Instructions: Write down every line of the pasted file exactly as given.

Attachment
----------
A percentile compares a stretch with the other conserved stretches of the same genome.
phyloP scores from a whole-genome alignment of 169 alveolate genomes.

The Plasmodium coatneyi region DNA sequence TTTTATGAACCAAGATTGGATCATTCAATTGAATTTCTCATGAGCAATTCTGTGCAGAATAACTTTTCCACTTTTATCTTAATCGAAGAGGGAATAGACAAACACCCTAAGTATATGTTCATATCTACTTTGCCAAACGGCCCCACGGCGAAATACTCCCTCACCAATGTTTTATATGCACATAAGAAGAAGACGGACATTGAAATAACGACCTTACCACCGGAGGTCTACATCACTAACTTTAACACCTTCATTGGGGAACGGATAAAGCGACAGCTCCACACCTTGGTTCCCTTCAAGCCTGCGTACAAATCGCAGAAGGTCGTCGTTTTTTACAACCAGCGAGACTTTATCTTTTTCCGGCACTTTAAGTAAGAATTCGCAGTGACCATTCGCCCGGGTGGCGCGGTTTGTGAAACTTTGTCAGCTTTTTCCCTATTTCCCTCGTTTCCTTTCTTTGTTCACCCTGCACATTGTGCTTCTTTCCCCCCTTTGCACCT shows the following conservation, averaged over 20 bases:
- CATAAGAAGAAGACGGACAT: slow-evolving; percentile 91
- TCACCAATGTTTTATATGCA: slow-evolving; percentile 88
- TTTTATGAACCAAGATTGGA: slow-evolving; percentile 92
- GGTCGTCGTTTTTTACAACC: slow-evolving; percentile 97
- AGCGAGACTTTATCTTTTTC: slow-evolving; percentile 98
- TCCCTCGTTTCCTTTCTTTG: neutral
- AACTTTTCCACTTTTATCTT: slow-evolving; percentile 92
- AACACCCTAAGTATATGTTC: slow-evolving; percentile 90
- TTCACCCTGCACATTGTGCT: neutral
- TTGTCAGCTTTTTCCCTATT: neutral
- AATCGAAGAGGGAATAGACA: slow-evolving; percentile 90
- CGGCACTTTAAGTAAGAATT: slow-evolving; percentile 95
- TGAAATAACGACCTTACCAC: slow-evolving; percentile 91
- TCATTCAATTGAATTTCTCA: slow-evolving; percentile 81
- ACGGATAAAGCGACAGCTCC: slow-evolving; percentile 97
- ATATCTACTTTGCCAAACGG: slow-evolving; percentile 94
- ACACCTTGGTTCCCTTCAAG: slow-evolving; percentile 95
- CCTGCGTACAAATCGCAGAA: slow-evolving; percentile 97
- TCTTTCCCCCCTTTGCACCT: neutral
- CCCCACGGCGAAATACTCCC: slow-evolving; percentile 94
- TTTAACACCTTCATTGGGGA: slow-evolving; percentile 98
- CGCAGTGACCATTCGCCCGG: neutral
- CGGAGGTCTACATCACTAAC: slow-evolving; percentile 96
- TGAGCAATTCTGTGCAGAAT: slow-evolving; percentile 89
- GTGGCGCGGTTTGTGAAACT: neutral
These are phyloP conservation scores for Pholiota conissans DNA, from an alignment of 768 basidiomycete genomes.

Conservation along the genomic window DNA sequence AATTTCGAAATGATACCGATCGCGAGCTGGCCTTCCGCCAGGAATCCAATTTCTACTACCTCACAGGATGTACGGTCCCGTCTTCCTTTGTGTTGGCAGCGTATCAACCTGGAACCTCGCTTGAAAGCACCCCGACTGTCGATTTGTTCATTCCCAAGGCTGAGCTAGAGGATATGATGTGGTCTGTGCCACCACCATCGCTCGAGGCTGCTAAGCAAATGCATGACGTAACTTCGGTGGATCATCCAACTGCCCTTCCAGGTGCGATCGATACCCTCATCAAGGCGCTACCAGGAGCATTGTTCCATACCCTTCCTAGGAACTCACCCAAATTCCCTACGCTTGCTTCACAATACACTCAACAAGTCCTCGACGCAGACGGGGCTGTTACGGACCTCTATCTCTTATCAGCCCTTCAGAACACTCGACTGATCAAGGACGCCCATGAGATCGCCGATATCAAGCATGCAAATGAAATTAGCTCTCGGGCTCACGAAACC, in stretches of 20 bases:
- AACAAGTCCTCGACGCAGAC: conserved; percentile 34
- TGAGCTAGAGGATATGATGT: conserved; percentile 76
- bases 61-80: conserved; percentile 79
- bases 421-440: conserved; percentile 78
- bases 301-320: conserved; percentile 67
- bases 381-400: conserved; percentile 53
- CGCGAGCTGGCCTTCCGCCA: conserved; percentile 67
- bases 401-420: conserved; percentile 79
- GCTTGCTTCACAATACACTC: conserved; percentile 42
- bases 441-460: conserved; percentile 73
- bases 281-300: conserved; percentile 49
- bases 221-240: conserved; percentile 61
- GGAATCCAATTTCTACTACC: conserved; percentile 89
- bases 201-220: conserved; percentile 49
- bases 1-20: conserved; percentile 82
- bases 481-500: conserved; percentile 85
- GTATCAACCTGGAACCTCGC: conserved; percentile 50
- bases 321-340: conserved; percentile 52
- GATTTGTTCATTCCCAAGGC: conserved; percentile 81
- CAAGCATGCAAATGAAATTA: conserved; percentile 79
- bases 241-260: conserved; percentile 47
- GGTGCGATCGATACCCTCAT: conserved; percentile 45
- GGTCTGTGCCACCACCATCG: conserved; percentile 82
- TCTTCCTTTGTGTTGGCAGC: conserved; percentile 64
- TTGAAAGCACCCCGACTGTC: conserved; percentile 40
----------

A percentile compares a stretch with the other conserved stretches of the same genome.
phyloP scores from a whole-genome alignment of 169 alveolate genomes.

The Plasmodium coatneyi region DNA sequence TTTTATGAACCAAGATTGGATCATTCAATTGAATTTCTCATGAGCAATTCTGTGCAGAATAACTTTTCCACTTTTATCTTAATCGAAGAGGGAATAGACAAACACCCTAAGTATATGTTCATATCTACTTTGCCAAACGGCCCCACGGCGAAATACTCCCTCACCAATGTTTTATATGCACATAAGAAGAAGACGGACATTGAAATAACGACCTTACCACCGGAGGTCTACATCACTAACTTTAACACCTTCATTGGGGAACGGATAAAGCGACAGCTCCACACCTTGGTTCCCTTCAAGCCTGCGTACAAATCGCAGAAGGTCGTCGTTTTTTACAACCAGCGAGACTTTATCTTTTTCCGGCACTTTAAGTAAGAATTCGCAGTGACCATTCGCCCGGGTGGCGCGGTTTGTGAAACTTTGTCAGCTTTTTCCCTATTTCCCTCGTTTCCTTTCTTTGTTCACCCTGCACATTGTGCTTCTTTCCCCCCTTTGCACCT shows the following conservation, averaged over 20 bases:
- CATAAGAAGAAGACGGACAT: slow-evolving; percentile 91
- TCACCAATGTTTTATATGCA: slow-evolving; percentile 88
- TTTTATGAACCAAGATTGGA: slow-evolving; percentile 92
- GGTCGTCGTTTTTTACAACC: slow-evolving; percentile 97
- AGCGAGACTTTATCTTTTTC: slow-evolving; percentile 98
- TCCCTCGTTTCCTTTCTTTG: neutral
- AACTTTTCCACTTTTATCTT: slow-evolving; percentile 92
- AACACCCTAAGTATATGTTC: slow-evolving; percentile 90
- TTCACCCTGCACATTGTGCT: neutral
- TTGTCAGCTTTTTCCCTATT: neutral
- AATCGAAGAGGGAATAGACA: slow-evolving; percentile 90
- CGGCACTTTAAGTAAGAATT: slow-evolving; percentile 95
- TGAAATAACGACCTTACCAC: slow-evolving; percentile 91
- TCATTCAATTGAATTTCTCA: slow-evolving; percentile 81
- ACGGATAAAGCGACAGCTCC: slow-evolving; percentile 97
- ATATCTACTTTGCCAAACGG: slow-evolving; percentile 94
- ACACCTTGGTTCCCTTCAAG: slow-evolving; percentile 95
- CCTGCGTACAAATCGCAGAA: slow-evolving; percentile 97
- TCTTTCCCCCCTTTGCACCT: neutral
- CCCCACGGCGAAATACTCCC: slow-evolving; percentile 94
- TTTAACACCTTCATTGGGGA: slow-evolving; percentile 98
- CGCAGTGACCATTCGCCCGG: neutral
- CGGAGGTCTACATCACTAAC: slow-evolving; percentile 96
- TGAGCAATTCTGTGCAGAAT: slow-evolving; percentile 89
- GTGGCGCGGTTTGTGAAACT: neutral
These are phyloP conservation scores for Pholiota conissans DNA, from an alignment of 768 basidiomycete genomes.

Conservation along the genomic window DNA sequence AATTTCGAAATGATACCGATCGCGAGCTGGCCTTCCGCCAGGAATCCAATTTCTACTACCTCACAGGATGTACGGTCCCGTCTTCCTTTGTGTTGGCAGCGTATCAACCTGGAACCTCGCTTGAAAGCACCCCGACTGTCGATTTGTTCATTCCCAAGGCTGAGCTAGAGGATATGATGTGGTCTGTGCCACCACCATCGCTCGAGGCTGCTAAGCAAATGCATGACGTAACTTCGGTGGATCATCCAACTGCCCTTCCAGGTGCGATCGATACCCTCATCAAGGCGCTACCAGGAGCATTGTTCCATACCCTTCCTAGGAACTCACCCAAATTCCCTACGCTTGCTTCACAATACACTCAACAAGTCCTCGACGCAGACGGGGCTGTTACGGACCTCTATCTCTTATCAGCCCTTCAGAACACTCGACTGATCAAGGACGCCCATGAGATCGCCGATATCAAGCATGCAAATGAAATTAGCTCTCGGGCTCACGAAACC, in stretches of 20 bases:
- AACAAGTCCTCGACGCAGAC: conserved; percentile 34
- TGAGCTAGAGGATATGATGT: conserved; percentile 76
- bases 61-80: conserved; percentile 79
- bases 421-440: conserved; percentile 78
- bases 301-320: conserved; percentile 67
- bases 381-400: conserved; percentile 53
- CGCGAGCTGGCCTTCCGCCA: conserved; percentile 67
- bases 401-420: conserved; percentile 79
- GCTTGCTTCACAATACACTC: conserved; percentile 42
- bases 441-460: conserved; percentile 73
- bases 281-300: conserved; percentile 49
- bases 221-240: conserved; percentile 61
- GGAATCCAATTTCTACTACC: conserved; percentile 89
- bases 201-220: conserved; percentile 49
- bases 1-20: conserved; percentile 82
- bases 481-500: conserved; percentile 85
- GTATCAACCTGGAACCTCGC: conserved; percentile 50
- bases 321-340: conserved; percentile 52
- GATTTGTTCATTCCCAAGGC: conserved; percentile 81
- CAAGCATGCAAATGAAATTA: conserved; percentile 79
- bases 241-260: conserved; percentile 47
- GGTGCGATCGATACCCTCAT: conserved; percentile 45
- GGTCTGTGCCACCACCATCG: conserved; percentile 82
- TCTTCCTTTGTGTTGGCAGC: conserved; percentile 64
- TTGAAAGCACCCCGACTGTC: conserved; percentile 40